Musings of an Agnostic
Agnosticism is the detachment of commitment from any spiritual beliefs due to uncertainty. It is not always a choice.
The switch to agnosticism was quite extreme for me. When I was a child, our family life was centered around the Pentecostal church we attended. As a very young and devout Christian, I wore my faith like a badge of honor and was a nuisance.
According to our interpretation of the Bible, it was my responsibility as a disciple to tell others about Jesus, salvation and the rapture. So, I often “witnessed” to my teachers at my elementary school. One of the teachers, to whom I explained the way of salvation, told me she was an agnostic. At that point, I did not know what this meant and so, I asked her.
She answered by saying it meant she did not have to listen to my spiel about Jesus. Being an agnostic was her ticket to ignorance and hell, if that were the case. She added that she would happily go to hell rather than listen to my “preaching” anyway. It was a rather harsh thing to say to a child but looking back now, as an adult, I get her point. Little did I know, I would eventually become an agnostic myself who would quickly lose patience with proselytizers of any kind.
So, why did I become an agnostic?
My "conversion" to agnosticism was a result of a combination of factors. First, it was an overdose of dogma. Then, it was an after-effect of too much fire and brimstone preaching. And, finally, there was the early exposure to too much hypocrisy - causing enough confusion to last a lifetime. The threat of eternal punishment for not believing becomes weak if over-used and will eventually lose its meaning - as it did with me.
Looking back, I think I was introduced to this Pentecostal religion too early in my life. It was not my choice either and, in fact, was shoved down my throat so forcefully that I was bound to spit it out again. It is also possible that because I was young, I learned from the behaviors of the people around me and saw huge gaps between what they professed and how they lived. For a child, that leaves a lasting impression. Children pay more attention to what they observe than what they hear.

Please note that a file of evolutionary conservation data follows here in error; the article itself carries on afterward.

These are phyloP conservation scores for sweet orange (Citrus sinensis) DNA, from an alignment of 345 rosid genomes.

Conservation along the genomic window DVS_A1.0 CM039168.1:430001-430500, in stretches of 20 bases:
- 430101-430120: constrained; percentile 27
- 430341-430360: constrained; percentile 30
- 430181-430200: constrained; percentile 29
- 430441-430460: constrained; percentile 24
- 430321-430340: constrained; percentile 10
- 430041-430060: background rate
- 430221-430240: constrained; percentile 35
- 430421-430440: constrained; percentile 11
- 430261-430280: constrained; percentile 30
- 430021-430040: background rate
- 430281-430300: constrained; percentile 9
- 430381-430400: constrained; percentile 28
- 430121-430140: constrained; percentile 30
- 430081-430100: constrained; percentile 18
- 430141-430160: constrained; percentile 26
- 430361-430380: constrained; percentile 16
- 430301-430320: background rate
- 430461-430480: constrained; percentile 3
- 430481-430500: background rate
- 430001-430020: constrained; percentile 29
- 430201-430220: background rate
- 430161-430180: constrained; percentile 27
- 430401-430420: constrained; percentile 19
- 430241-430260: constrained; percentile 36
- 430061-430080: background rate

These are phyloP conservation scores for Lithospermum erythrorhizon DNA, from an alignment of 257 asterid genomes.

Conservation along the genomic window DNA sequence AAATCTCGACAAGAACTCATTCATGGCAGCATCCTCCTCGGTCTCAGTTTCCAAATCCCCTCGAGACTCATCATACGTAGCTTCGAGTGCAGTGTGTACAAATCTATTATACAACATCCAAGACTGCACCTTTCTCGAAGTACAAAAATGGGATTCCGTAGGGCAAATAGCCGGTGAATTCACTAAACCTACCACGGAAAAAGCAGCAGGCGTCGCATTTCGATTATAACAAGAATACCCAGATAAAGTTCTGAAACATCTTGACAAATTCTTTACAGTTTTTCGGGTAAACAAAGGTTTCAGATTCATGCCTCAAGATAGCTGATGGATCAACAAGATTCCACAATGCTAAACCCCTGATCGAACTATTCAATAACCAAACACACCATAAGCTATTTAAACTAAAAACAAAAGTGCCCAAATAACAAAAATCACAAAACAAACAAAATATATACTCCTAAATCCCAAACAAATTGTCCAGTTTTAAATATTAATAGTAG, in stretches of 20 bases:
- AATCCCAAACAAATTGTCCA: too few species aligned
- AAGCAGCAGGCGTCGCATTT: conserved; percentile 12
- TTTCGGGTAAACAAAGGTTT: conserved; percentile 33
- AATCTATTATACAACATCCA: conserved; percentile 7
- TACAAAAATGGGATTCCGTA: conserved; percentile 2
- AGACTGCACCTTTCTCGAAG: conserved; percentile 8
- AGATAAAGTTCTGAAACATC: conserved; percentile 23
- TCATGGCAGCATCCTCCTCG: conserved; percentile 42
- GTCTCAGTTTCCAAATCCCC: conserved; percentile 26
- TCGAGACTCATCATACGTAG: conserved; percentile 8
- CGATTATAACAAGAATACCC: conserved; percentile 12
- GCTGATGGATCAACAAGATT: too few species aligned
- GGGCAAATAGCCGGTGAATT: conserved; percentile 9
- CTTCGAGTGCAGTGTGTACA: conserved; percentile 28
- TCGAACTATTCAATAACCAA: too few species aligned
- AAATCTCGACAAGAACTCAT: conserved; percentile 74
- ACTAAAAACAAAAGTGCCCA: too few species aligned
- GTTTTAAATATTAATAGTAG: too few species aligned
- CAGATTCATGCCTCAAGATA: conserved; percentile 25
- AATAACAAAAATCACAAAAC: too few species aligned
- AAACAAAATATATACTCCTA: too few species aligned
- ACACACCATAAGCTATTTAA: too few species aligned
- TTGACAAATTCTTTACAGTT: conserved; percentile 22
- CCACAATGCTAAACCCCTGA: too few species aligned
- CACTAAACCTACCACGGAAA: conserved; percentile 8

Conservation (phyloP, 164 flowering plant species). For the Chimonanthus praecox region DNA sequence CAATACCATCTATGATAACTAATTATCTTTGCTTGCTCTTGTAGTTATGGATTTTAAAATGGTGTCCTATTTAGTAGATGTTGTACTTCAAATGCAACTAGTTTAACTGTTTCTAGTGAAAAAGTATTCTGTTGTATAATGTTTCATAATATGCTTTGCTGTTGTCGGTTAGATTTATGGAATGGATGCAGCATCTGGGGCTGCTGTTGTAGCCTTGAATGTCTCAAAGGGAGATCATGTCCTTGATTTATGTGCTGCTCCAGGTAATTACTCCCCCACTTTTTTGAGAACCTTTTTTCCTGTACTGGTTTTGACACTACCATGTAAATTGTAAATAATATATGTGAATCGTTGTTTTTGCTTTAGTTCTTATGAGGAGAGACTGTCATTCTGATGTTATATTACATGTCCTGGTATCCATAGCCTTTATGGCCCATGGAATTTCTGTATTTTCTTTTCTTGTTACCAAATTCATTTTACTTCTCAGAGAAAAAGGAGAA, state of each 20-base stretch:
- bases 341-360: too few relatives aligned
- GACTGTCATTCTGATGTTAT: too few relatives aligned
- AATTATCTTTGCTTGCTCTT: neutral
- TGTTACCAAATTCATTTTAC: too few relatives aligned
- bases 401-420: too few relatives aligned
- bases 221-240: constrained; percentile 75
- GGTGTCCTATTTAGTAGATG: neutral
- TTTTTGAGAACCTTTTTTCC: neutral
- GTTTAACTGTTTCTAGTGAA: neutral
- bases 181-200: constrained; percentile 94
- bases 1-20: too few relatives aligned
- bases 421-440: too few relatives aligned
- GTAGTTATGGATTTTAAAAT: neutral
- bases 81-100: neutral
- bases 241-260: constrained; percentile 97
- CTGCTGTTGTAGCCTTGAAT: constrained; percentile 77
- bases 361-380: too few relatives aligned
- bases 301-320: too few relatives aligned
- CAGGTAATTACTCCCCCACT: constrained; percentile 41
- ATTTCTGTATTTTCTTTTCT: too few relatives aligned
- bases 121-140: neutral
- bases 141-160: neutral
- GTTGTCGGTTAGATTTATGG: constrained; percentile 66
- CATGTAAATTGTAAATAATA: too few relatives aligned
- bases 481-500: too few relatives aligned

The specific factor or factors which led me to abandon my faith did not matter. In the end, it came down to the reality that the ritual and facade of religion no longer held any meaning for me. Moreover, I did not want to be one of those who I had grown to despise – a hypocrite. So, the option to continue pretending to be a follower did not seem to be a sound choice.
Once agnosticism sets in, unless something changes dramatically, it is difficult to honestly claim anything else. The practice of any religion is founded on faith. But, when that faith disappears, it can be replaced by uncertainty regarding the invisible world - along with doubts as to whether God even exists. It is a hard sell to restore that belief. It just seems safer to say "I don't know".
Unknowing is the heart of agnosticism. What I am definitely not is an atheist. I am equally unwilling to affirm God’s non-existence as much as I am to confirm the way in which God does exist. I agree with the possibility of a supreme being's existence. Once I lost my sense of spirituality and that essence, I also began to recognize my human limitations in understanding what form that existence might take. To date, there has been very little on earth, no religion that I have encountered or studied that has made me feel that a supreme being does exist in the way that had been explained to me. The exception is possibly in the Native American concept of the Great Spirit and Animism.
I do, however, believe in the power of the mind and human spirit to create what is needed to support life. We, humans, are amazing creatures. We are physical, we are spiritual, magical, and we possess amazing power, most of which is either not tapped into or which gets attributed to outside forces. I believe that our true capabilities and potential as spiritual beings are not fully understood.
It seems that it is the human need to resolve uncertainties by putting the world in a box and say “this is how this works” - including the spiritual realm.
But, I don’t believe that we have enough information to know where we have come from and where we are going and what else is out there in the cosmos. It is a matter of either having faith in the theories or learning to live with the uncertainties. It seems the best thing to do is to take life one day at a time and to live the best we can. Just because we don’t know does not render us unaccountable for our actions or free from morals. In fact, not knowing makes it even more important to live responsibly, ethically and compassionately because there may be some surprises in the afterlife.
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